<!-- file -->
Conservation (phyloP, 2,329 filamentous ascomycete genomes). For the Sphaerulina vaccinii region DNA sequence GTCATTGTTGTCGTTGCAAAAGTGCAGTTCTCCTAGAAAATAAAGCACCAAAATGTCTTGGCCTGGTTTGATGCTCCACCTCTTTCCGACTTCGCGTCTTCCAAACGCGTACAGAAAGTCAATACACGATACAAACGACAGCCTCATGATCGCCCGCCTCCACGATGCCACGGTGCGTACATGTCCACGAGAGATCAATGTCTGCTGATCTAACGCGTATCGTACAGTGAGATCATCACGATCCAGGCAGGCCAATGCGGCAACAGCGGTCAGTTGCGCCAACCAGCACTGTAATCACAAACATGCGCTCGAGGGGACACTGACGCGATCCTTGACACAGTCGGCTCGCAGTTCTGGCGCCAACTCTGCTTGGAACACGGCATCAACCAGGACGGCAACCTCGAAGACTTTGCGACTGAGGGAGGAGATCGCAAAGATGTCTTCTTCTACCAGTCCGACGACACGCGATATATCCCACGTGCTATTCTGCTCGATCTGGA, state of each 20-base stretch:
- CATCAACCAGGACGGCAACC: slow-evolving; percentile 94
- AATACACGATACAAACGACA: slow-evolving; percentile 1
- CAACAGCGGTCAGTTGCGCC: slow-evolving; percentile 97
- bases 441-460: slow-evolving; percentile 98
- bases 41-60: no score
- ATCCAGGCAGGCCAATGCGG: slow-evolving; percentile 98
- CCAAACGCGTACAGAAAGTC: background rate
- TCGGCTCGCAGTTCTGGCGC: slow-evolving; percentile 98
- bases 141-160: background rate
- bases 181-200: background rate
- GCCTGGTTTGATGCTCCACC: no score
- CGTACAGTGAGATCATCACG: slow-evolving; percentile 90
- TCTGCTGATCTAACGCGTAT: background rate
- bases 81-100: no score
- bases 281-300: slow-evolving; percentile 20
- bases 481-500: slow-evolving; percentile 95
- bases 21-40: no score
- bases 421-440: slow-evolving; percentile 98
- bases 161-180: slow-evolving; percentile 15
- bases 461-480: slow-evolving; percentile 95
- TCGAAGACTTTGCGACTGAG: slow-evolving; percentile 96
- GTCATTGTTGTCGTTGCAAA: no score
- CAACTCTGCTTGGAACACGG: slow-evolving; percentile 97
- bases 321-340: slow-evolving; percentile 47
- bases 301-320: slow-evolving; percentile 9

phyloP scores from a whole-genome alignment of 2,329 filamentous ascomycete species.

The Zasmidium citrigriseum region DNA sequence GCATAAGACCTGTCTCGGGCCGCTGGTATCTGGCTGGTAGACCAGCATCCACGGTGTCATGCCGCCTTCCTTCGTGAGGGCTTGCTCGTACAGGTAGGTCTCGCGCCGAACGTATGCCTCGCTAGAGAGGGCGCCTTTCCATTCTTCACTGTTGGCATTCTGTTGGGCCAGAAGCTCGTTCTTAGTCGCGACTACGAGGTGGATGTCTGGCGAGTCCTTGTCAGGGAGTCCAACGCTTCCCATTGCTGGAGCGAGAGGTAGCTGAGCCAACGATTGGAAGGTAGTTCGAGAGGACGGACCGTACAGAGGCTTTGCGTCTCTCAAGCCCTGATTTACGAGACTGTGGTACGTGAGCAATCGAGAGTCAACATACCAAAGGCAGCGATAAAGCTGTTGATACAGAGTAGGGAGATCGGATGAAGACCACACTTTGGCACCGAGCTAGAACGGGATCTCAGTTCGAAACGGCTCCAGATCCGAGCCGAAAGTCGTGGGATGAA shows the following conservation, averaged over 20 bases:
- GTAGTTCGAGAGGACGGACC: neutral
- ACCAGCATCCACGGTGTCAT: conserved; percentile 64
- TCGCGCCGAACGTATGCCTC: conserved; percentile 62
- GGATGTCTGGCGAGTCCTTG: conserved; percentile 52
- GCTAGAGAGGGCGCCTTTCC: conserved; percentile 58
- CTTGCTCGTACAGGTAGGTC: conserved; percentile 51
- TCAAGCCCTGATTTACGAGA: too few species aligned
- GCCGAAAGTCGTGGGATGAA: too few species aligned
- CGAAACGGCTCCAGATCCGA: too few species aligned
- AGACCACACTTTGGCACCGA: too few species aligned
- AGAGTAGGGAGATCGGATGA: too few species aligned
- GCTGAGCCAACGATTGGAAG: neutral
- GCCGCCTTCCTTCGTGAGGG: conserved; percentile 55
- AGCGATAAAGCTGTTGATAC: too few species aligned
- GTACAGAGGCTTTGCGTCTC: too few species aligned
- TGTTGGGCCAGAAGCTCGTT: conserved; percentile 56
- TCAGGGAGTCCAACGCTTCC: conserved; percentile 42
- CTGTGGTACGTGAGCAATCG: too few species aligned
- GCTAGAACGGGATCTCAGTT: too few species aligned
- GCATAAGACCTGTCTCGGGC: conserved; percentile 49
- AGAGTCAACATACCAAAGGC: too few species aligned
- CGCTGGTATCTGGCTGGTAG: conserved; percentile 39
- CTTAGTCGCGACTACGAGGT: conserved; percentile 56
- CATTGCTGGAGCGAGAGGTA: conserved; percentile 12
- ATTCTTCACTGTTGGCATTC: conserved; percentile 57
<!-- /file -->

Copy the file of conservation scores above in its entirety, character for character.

Conservation (phyloP, 2,329 filamentous ascomycete genomes). For the Sphaerulina vaccinii region DNA sequence GTCATTGTTGTCGTTGCAAAAGTGCAGTTCTCCTAGAAAATAAAGCACCAAAATGTCTTGGCCTGGTTTGATGCTCCACCTCTTTCCGACTTCGCGTCTTCCAAACGCGTACAGAAAGTCAATACACGATACAAACGACAGCCTCATGATCGCCCGCCTCCACGATGCCACGGTGCGTACATGTCCACGAGAGATCAATGTCTGCTGATCTAACGCGTATCGTACAGTGAGATCATCACGATCCAGGCAGGCCAATGCGGCAACAGCGGTCAGTTGCGCCAACCAGCACTGTAATCACAAACATGCGCTCGAGGGGACACTGACGCGATCCTTGACACAGTCGGCTCGCAGTTCTGGCGCCAACTCTGCTTGGAACACGGCATCAACCAGGACGGCAACCTCGAAGACTTTGCGACTGAGGGAGGAGATCGCAAAGATGTCTTCTTCTACCAGTCCGACGACACGCGATATATCCCACGTGCTATTCTGCTCGATCTGGA, state of each 20-base stretch:
- CATCAACCAGGACGGCAACC: slow-evolving; percentile 94
- AATACACGATACAAACGACA: slow-evolving; percentile 1
- CAACAGCGGTCAGTTGCGCC: slow-evolving; percentile 97
- bases 441-460: slow-evolving; percentile 98
- bases 41-60: no score
- ATCCAGGCAGGCCAATGCGG: slow-evolving; percentile 98
- CCAAACGCGTACAGAAAGTC: background rate
- TCGGCTCGCAGTTCTGGCGC: slow-evolving; percentile 98
- bases 141-160: background rate
- bases 181-200: background rate
- GCCTGGTTTGATGCTCCACC: no score
- CGTACAGTGAGATCATCACG: slow-evolving; percentile 90
- TCTGCTGATCTAACGCGTAT: background rate
- bases 81-100: no score
- bases 281-300: slow-evolving; percentile 20
- bases 481-500: slow-evolving; percentile 95
- bases 21-40: no score
- bases 421-440: slow-evolving; percentile 98
- bases 161-180: slow-evolving; percentile 15
- bases 461-480: slow-evolving; percentile 95
- TCGAAGACTTTGCGACTGAG: slow-evolving; percentile 96
- GTCATTGTTGTCGTTGCAAA: no score
- CAACTCTGCTTGGAACACGG: slow-evolving; percentile 97
- bases 321-340: slow-evolving; percentile 47
- bases 301-320: slow-evolving; percentile 9

phyloP scores from a whole-genome alignment of 2,329 filamentous ascomycete species.

The Zasmidium citrigriseum region DNA sequence GCATAAGACCTGTCTCGGGCCGCTGGTATCTGGCTGGTAGACCAGCATCCACGGTGTCATGCCGCCTTCCTTCGTGAGGGCTTGCTCGTACAGGTAGGTCTCGCGCCGAACGTATGCCTCGCTAGAGAGGGCGCCTTTCCATTCTTCACTGTTGGCATTCTGTTGGGCCAGAAGCTCGTTCTTAGTCGCGACTACGAGGTGGATGTCTGGCGAGTCCTTGTCAGGGAGTCCAACGCTTCCCATTGCTGGAGCGAGAGGTAGCTGAGCCAACGATTGGAAGGTAGTTCGAGAGGACGGACCGTACAGAGGCTTTGCGTCTCTCAAGCCCTGATTTACGAGACTGTGGTACGTGAGCAATCGAGAGTCAACATACCAAAGGCAGCGATAAAGCTGTTGATACAGAGTAGGGAGATCGGATGAAGACCACACTTTGGCACCGAGCTAGAACGGGATCTCAGTTCGAAACGGCTCCAGATCCGAGCCGAAAGTCGTGGGATGAA shows the following conservation, averaged over 20 bases:
- GTAGTTCGAGAGGACGGACC: neutral
- ACCAGCATCCACGGTGTCAT: conserved; percentile 64
- TCGCGCCGAACGTATGCCTC: conserved; percentile 62
- GGATGTCTGGCGAGTCCTTG: conserved; percentile 52
- GCTAGAGAGGGCGCCTTTCC: conserved; percentile 58
- CTTGCTCGTACAGGTAGGTC: conserved; percentile 51
- TCAAGCCCTGATTTACGAGA: too few species aligned
- GCCGAAAGTCGTGGGATGAA: too few species aligned
- CGAAACGGCTCCAGATCCGA: too few species aligned
- AGACCACACTTTGGCACCGA: too few species aligned
- AGAGTAGGGAGATCGGATGA: too few species aligned
- GCTGAGCCAACGATTGGAAG: neutral
- GCCGCCTTCCTTCGTGAGGG: conserved; percentile 55
- AGCGATAAAGCTGTTGATAC: too few species aligned
- GTACAGAGGCTTTGCGTCTC: too few species aligned
- TGTTGGGCCAGAAGCTCGTT: conserved; percentile 56
- TCAGGGAGTCCAACGCTTCC: conserved; percentile 42
- CTGTGGTACGTGAGCAATCG: too few species aligned
- GCTAGAACGGGATCTCAGTT: too few species aligned
- GCATAAGACCTGTCTCGGGC: conserved; percentile 49
- AGAGTCAACATACCAAAGGC: too few species aligned
- CGCTGGTATCTGGCTGGTAG: conserved; percentile 39
- CTTAGTCGCGACTACGAGGT: conserved; percentile 56
- CATTGCTGGAGCGAGAGGTA: conserved; percentile 12
- ATTCTTCACTGTTGGCATTC: conserved; percentile 57